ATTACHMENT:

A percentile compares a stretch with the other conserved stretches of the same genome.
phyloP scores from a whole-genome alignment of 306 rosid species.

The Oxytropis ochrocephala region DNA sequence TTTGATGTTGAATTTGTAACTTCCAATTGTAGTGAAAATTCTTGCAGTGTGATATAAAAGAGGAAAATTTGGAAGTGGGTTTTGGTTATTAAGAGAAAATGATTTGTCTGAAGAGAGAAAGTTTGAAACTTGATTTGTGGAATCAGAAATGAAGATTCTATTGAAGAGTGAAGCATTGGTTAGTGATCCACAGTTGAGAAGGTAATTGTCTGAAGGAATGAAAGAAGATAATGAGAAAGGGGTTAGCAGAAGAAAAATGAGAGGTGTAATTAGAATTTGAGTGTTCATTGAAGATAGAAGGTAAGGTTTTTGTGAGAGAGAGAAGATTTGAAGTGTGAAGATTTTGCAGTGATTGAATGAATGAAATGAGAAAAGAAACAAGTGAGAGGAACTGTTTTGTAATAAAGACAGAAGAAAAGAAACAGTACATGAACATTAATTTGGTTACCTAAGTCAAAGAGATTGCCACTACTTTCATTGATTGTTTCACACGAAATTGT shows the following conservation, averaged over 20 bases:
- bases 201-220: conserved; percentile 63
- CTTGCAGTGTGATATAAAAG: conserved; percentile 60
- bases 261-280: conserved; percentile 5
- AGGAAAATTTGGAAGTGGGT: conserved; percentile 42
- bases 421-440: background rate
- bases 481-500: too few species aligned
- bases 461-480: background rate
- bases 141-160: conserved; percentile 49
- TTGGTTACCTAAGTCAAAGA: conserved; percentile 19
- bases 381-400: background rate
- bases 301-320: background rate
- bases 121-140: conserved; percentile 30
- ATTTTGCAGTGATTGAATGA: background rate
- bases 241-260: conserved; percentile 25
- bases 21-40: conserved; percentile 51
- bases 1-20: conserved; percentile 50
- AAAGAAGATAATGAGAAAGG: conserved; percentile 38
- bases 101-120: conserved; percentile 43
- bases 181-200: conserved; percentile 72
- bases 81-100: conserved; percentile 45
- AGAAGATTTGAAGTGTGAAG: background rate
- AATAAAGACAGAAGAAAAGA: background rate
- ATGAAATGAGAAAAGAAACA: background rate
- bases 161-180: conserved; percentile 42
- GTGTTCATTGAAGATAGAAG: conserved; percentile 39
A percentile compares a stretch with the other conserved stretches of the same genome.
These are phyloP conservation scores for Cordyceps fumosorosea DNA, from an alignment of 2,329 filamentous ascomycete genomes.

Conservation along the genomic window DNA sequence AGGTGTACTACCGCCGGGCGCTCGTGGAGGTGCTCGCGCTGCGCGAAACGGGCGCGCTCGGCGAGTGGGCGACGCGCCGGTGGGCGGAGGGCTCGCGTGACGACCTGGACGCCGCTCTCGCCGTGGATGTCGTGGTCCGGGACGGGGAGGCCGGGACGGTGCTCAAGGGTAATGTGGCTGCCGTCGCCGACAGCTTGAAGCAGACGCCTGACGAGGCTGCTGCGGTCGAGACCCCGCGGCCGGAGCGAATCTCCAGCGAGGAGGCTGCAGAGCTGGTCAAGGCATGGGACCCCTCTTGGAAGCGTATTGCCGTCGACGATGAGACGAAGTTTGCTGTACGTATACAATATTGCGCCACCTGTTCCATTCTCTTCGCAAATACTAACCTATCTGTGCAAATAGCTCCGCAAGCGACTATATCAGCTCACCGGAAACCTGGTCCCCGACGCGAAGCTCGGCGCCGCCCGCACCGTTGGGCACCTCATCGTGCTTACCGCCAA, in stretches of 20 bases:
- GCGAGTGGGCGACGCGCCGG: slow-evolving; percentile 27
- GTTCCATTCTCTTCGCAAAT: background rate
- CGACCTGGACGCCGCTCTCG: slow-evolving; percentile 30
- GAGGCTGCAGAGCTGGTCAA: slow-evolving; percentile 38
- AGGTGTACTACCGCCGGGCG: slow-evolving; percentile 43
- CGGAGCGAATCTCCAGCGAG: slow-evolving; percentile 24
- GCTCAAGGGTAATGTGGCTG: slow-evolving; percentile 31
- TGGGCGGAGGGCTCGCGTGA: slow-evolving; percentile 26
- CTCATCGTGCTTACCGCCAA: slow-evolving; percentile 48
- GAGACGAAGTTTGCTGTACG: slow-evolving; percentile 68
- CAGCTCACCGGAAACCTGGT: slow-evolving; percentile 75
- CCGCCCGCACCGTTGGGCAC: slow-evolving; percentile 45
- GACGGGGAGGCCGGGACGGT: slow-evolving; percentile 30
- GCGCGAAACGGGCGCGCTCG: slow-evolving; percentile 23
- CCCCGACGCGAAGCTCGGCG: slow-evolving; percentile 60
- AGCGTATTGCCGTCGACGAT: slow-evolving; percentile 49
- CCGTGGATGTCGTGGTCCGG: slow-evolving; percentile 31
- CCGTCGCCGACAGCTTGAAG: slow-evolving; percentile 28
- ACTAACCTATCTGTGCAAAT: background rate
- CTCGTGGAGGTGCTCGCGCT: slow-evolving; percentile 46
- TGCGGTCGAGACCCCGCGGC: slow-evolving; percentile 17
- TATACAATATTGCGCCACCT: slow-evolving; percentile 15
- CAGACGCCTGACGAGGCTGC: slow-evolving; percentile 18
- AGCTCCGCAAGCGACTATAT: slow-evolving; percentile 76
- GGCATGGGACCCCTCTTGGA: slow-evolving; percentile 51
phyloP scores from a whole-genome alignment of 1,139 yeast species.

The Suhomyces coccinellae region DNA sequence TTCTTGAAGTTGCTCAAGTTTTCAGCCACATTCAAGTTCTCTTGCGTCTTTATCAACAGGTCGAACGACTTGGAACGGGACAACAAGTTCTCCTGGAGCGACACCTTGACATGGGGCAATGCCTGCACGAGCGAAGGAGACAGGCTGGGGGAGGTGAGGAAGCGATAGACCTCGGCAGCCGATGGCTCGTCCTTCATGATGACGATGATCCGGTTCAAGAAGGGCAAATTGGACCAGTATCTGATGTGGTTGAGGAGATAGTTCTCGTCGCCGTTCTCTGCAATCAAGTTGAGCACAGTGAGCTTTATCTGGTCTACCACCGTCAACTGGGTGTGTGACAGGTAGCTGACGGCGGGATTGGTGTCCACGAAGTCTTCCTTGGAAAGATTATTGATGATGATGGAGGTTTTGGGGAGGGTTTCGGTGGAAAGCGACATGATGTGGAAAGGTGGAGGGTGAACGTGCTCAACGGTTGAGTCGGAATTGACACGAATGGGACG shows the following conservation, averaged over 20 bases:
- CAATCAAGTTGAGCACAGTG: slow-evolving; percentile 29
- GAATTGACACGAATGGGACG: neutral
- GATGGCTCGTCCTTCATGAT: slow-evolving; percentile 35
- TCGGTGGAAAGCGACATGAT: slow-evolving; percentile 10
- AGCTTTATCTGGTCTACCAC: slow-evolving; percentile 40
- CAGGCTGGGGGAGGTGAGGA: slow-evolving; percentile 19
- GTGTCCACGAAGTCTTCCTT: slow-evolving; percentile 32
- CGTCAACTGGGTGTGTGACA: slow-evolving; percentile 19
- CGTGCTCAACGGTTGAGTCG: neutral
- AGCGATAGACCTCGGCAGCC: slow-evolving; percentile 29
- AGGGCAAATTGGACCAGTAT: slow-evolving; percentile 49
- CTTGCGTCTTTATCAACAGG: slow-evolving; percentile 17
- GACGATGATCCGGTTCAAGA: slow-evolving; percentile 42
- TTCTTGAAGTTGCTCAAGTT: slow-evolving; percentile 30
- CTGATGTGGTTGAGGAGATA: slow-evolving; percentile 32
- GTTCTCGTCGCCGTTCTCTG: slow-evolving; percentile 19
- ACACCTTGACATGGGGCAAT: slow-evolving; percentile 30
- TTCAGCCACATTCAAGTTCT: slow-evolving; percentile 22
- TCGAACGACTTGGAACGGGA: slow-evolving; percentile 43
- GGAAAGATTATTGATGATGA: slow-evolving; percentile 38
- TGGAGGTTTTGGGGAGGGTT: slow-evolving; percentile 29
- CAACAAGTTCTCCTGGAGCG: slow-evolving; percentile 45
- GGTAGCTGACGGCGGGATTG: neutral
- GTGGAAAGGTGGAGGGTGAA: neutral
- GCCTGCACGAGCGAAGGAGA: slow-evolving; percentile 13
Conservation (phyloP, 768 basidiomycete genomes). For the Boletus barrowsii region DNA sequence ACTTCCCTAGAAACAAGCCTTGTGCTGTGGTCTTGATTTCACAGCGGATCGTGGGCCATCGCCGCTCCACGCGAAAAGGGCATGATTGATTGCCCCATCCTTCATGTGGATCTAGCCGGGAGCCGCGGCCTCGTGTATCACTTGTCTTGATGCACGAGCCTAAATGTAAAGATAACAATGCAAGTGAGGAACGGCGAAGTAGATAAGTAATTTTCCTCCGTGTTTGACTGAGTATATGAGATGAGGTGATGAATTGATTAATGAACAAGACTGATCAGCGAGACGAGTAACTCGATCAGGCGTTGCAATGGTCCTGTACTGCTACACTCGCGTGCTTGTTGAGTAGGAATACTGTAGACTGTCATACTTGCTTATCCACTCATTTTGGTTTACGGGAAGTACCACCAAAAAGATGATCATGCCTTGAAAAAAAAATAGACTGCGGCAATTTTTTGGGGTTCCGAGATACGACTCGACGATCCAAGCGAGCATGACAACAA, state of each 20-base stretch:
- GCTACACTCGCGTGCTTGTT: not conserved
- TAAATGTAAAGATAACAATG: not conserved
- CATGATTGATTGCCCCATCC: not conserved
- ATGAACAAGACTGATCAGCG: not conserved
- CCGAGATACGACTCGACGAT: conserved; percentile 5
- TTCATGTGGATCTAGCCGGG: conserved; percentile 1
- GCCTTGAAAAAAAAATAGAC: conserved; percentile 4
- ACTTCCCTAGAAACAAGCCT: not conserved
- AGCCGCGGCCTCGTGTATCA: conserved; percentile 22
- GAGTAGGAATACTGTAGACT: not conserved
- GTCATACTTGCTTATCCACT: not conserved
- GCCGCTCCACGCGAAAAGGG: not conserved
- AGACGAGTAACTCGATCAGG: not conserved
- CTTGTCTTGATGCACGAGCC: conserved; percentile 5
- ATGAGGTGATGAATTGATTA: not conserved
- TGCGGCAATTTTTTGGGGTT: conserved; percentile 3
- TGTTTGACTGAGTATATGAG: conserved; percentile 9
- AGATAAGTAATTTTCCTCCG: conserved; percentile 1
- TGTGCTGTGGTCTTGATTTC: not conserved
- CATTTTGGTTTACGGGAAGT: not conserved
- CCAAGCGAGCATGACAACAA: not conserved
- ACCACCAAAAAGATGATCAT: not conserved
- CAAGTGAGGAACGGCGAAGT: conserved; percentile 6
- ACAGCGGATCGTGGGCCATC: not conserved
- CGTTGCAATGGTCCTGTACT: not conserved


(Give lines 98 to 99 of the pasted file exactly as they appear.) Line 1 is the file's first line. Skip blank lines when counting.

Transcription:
- CTTGTCTTGATGCACGAGCC: conserved; percentile 5
- ATGAGGTGATGAATTGATTA: not conserved